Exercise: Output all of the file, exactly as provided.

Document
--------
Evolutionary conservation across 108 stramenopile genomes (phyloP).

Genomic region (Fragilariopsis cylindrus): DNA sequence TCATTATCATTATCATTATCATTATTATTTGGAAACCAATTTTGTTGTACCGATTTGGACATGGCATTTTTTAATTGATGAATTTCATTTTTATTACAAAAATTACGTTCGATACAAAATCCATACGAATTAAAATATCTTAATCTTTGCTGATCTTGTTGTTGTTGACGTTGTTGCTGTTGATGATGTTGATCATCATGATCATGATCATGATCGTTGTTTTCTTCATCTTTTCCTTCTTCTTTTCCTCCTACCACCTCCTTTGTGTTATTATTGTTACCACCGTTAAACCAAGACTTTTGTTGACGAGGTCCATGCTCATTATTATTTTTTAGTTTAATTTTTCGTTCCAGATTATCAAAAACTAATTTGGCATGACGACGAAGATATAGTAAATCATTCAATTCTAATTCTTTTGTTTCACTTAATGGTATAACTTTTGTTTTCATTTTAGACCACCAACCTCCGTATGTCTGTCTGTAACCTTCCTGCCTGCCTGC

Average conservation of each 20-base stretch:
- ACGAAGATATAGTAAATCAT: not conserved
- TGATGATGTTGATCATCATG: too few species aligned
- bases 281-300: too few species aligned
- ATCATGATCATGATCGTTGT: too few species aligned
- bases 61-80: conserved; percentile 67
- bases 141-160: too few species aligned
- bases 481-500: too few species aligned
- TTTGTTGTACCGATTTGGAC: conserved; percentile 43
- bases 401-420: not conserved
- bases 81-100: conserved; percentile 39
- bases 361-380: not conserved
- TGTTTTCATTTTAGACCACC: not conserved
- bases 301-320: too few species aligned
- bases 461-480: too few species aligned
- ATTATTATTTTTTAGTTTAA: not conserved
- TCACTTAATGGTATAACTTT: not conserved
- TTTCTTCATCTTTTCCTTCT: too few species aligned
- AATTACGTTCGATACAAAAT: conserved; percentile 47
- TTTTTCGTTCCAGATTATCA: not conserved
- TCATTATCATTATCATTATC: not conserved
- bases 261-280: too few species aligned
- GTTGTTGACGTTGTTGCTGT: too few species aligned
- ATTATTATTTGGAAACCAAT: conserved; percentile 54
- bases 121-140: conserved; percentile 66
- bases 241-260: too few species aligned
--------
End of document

Evolutionary conservation across 108 stramenopile genomes (phyloP).

Genomic region (Fragilariopsis cylindrus): DNA sequence TCATTATCATTATCATTATCATTATTATTTGGAAACCAATTTTGTTGTACCGATTTGGACATGGCATTTTTTAATTGATGAATTTCATTTTTATTACAAAAATTACGTTCGATACAAAATCCATACGAATTAAAATATCTTAATCTTTGCTGATCTTGTTGTTGTTGACGTTGTTGCTGTTGATGATGTTGATCATCATGATCATGATCATGATCGTTGTTTTCTTCATCTTTTCCTTCTTCTTTTCCTCCTACCACCTCCTTTGTGTTATTATTGTTACCACCGTTAAACCAAGACTTTTGTTGACGAGGTCCATGCTCATTATTATTTTTTAGTTTAATTTTTCGTTCCAGATTATCAAAAACTAATTTGGCATGACGACGAAGATATAGTAAATCATTCAATTCTAATTCTTTTGTTTCACTTAATGGTATAACTTTTGTTTTCATTTTAGACCACCAACCTCCGTATGTCTGTCTGTAACCTTCCTGCCTGCCTGC

Average conservation of each 20-base stretch:
- ACGAAGATATAGTAAATCAT: not conserved
- TGATGATGTTGATCATCATG: too few species aligned
- bases 281-300: too few species aligned
- ATCATGATCATGATCGTTGT: too few species aligned
- bases 61-80: conserved; percentile 67
- bases 141-160: too few species aligned
- bases 481-500: too few species aligned
- TTTGTTGTACCGATTTGGAC: conserved; percentile 43
- bases 401-420: not conserved
- bases 81-100: conserved; percentile 39
- bases 361-380: not conserved
- TGTTTTCATTTTAGACCACC: not conserved
- bases 301-320: too few species aligned
- bases 461-480: too few species aligned
- ATTATTATTTTTTAGTTTAA: not conserved
- TCACTTAATGGTATAACTTT: not conserved
- TTTCTTCATCTTTTCCTTCT: too few species aligned
- AATTACGTTCGATACAAAAT: conserved; percentile 47
- TTTTTCGTTCCAGATTATCA: not conserved
- TCATTATCATTATCATTATC: not conserved
- bases 261-280: too few species aligned
- GTTGTTGACGTTGTTGCTGT: too few species aligned
- ATTATTATTTGGAAACCAAT: conserved; percentile 54
- bases 121-140: conserved; percentile 66
- bases 241-260: too few species aligned